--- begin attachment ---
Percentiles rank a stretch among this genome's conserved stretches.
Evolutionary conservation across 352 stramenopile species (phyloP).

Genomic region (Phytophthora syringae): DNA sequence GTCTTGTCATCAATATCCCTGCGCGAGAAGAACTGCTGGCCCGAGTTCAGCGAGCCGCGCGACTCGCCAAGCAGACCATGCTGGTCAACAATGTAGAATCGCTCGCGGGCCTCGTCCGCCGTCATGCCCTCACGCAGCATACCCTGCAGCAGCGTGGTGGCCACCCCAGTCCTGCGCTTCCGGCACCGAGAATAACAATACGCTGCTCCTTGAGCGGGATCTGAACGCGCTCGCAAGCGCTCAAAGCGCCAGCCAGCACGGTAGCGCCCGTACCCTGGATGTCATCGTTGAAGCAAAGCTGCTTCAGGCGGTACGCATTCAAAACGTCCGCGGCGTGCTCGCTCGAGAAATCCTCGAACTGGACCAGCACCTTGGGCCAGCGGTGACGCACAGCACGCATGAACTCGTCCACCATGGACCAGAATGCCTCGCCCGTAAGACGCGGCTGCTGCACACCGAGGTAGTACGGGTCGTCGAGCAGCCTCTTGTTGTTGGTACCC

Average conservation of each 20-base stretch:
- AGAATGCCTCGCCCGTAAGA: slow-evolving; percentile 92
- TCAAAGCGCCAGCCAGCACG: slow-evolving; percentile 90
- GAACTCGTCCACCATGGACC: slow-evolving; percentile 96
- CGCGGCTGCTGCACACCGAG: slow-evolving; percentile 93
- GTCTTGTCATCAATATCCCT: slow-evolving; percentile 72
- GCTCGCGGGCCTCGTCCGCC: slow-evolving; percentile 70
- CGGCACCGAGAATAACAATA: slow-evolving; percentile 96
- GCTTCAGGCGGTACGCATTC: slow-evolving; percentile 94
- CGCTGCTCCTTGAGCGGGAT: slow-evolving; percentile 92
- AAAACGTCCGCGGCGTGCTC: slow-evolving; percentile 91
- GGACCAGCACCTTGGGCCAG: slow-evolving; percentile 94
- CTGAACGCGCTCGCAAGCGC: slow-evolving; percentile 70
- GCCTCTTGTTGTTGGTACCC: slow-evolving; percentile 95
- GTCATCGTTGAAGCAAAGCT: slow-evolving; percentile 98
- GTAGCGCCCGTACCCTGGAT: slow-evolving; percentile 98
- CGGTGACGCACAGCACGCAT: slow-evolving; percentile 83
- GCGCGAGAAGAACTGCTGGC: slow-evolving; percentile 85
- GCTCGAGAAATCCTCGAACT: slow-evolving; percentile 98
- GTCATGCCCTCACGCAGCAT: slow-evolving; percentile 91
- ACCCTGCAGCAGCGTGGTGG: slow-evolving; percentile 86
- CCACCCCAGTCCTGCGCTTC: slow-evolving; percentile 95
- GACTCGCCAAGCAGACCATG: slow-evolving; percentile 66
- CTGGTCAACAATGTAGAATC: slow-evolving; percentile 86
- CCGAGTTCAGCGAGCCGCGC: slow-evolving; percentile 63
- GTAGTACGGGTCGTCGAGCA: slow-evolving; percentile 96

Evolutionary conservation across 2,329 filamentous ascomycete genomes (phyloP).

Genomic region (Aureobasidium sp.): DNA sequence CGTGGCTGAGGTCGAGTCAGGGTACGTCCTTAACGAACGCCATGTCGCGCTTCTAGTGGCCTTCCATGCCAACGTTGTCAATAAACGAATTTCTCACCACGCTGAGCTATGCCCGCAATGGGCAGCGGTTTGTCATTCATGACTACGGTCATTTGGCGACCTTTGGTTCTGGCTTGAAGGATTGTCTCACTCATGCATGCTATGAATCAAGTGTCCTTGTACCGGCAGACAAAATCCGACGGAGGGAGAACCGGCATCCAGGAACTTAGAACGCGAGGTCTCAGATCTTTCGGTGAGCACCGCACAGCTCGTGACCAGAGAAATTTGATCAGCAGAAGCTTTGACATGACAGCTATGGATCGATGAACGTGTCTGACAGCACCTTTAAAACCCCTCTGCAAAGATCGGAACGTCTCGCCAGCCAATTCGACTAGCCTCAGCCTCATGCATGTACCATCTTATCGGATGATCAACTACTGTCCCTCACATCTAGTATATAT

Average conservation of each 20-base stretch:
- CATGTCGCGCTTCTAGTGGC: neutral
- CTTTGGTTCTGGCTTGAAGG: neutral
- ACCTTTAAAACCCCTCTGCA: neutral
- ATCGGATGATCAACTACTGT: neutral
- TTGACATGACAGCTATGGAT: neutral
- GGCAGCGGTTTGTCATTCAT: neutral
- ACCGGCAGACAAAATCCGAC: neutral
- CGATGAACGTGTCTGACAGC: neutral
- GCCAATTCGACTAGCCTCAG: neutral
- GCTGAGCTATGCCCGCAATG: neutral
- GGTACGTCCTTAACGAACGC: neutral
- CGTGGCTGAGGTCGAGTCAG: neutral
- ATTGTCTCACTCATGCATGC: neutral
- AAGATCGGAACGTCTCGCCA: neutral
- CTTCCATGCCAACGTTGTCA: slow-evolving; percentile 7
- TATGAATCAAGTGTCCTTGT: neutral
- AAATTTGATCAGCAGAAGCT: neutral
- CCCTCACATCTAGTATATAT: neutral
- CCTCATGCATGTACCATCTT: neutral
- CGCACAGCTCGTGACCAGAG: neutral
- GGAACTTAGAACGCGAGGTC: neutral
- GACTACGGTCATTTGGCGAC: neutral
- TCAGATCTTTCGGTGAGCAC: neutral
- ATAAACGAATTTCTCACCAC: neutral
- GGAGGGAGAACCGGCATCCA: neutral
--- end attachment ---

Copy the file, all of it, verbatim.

Percentiles rank a stretch among this genome's conserved stretches.
Evolutionary conservation across 352 stramenopile species (phyloP).

Genomic region (Phytophthora syringae): DNA sequence GTCTTGTCATCAATATCCCTGCGCGAGAAGAACTGCTGGCCCGAGTTCAGCGAGCCGCGCGACTCGCCAAGCAGACCATGCTGGTCAACAATGTAGAATCGCTCGCGGGCCTCGTCCGCCGTCATGCCCTCACGCAGCATACCCTGCAGCAGCGTGGTGGCCACCCCAGTCCTGCGCTTCCGGCACCGAGAATAACAATACGCTGCTCCTTGAGCGGGATCTGAACGCGCTCGCAAGCGCTCAAAGCGCCAGCCAGCACGGTAGCGCCCGTACCCTGGATGTCATCGTTGAAGCAAAGCTGCTTCAGGCGGTACGCATTCAAAACGTCCGCGGCGTGCTCGCTCGAGAAATCCTCGAACTGGACCAGCACCTTGGGCCAGCGGTGACGCACAGCACGCATGAACTCGTCCACCATGGACCAGAATGCCTCGCCCGTAAGACGCGGCTGCTGCACACCGAGGTAGTACGGGTCGTCGAGCAGCCTCTTGTTGTTGGTACCC

Average conservation of each 20-base stretch:
- AGAATGCCTCGCCCGTAAGA: slow-evolving; percentile 92
- TCAAAGCGCCAGCCAGCACG: slow-evolving; percentile 90
- GAACTCGTCCACCATGGACC: slow-evolving; percentile 96
- CGCGGCTGCTGCACACCGAG: slow-evolving; percentile 93
- GTCTTGTCATCAATATCCCT: slow-evolving; percentile 72
- GCTCGCGGGCCTCGTCCGCC: slow-evolving; percentile 70
- CGGCACCGAGAATAACAATA: slow-evolving; percentile 96
- GCTTCAGGCGGTACGCATTC: slow-evolving; percentile 94
- CGCTGCTCCTTGAGCGGGAT: slow-evolving; percentile 92
- AAAACGTCCGCGGCGTGCTC: slow-evolving; percentile 91
- GGACCAGCACCTTGGGCCAG: slow-evolving; percentile 94
- CTGAACGCGCTCGCAAGCGC: slow-evolving; percentile 70
- GCCTCTTGTTGTTGGTACCC: slow-evolving; percentile 95
- GTCATCGTTGAAGCAAAGCT: slow-evolving; percentile 98
- GTAGCGCCCGTACCCTGGAT: slow-evolving; percentile 98
- CGGTGACGCACAGCACGCAT: slow-evolving; percentile 83
- GCGCGAGAAGAACTGCTGGC: slow-evolving; percentile 85
- GCTCGAGAAATCCTCGAACT: slow-evolving; percentile 98
- GTCATGCCCTCACGCAGCAT: slow-evolving; percentile 91
- ACCCTGCAGCAGCGTGGTGG: slow-evolving; percentile 86
- CCACCCCAGTCCTGCGCTTC: slow-evolving; percentile 95
- GACTCGCCAAGCAGACCATG: slow-evolving; percentile 66
- CTGGTCAACAATGTAGAATC: slow-evolving; percentile 86
- CCGAGTTCAGCGAGCCGCGC: slow-evolving; percentile 63
- GTAGTACGGGTCGTCGAGCA: slow-evolving; percentile 96

Evolutionary conservation across 2,329 filamentous ascomycete genomes (phyloP).

Genomic region (Aureobasidium sp.): DNA sequence CGTGGCTGAGGTCGAGTCAGGGTACGTCCTTAACGAACGCCATGTCGCGCTTCTAGTGGCCTTCCATGCCAACGTTGTCAATAAACGAATTTCTCACCACGCTGAGCTATGCCCGCAATGGGCAGCGGTTTGTCATTCATGACTACGGTCATTTGGCGACCTTTGGTTCTGGCTTGAAGGATTGTCTCACTCATGCATGCTATGAATCAAGTGTCCTTGTACCGGCAGACAAAATCCGACGGAGGGAGAACCGGCATCCAGGAACTTAGAACGCGAGGTCTCAGATCTTTCGGTGAGCACCGCACAGCTCGTGACCAGAGAAATTTGATCAGCAGAAGCTTTGACATGACAGCTATGGATCGATGAACGTGTCTGACAGCACCTTTAAAACCCCTCTGCAAAGATCGGAACGTCTCGCCAGCCAATTCGACTAGCCTCAGCCTCATGCATGTACCATCTTATCGGATGATCAACTACTGTCCCTCACATCTAGTATATAT

Average conservation of each 20-base stretch:
- CATGTCGCGCTTCTAGTGGC: neutral
- CTTTGGTTCTGGCTTGAAGG: neutral
- ACCTTTAAAACCCCTCTGCA: neutral
- ATCGGATGATCAACTACTGT: neutral
- TTGACATGACAGCTATGGAT: neutral
- GGCAGCGGTTTGTCATTCAT: neutral
- ACCGGCAGACAAAATCCGAC: neutral
- CGATGAACGTGTCTGACAGC: neutral
- GCCAATTCGACTAGCCTCAG: neutral
- GCTGAGCTATGCCCGCAATG: neutral
- GGTACGTCCTTAACGAACGC: neutral
- CGTGGCTGAGGTCGAGTCAG: neutral
- ATTGTCTCACTCATGCATGC: neutral
- AAGATCGGAACGTCTCGCCA: neutral
- CTTCCATGCCAACGTTGTCA: slow-evolving; percentile 7
- TATGAATCAAGTGTCCTTGT: neutral
- AAATTTGATCAGCAGAAGCT: neutral
- CCCTCACATCTAGTATATAT: neutral
- CCTCATGCATGTACCATCTT: neutral
- CGCACAGCTCGTGACCAGAG: neutral
- GGAACTTAGAACGCGAGGTC: neutral
- GACTACGGTCATTTGGCGAC: neutral
- TCAGATCTTTCGGTGAGCAC: neutral
- ATAAACGAATTTCTCACCAC: neutral
- GGAGGGAGAACCGGCATCCA: neutral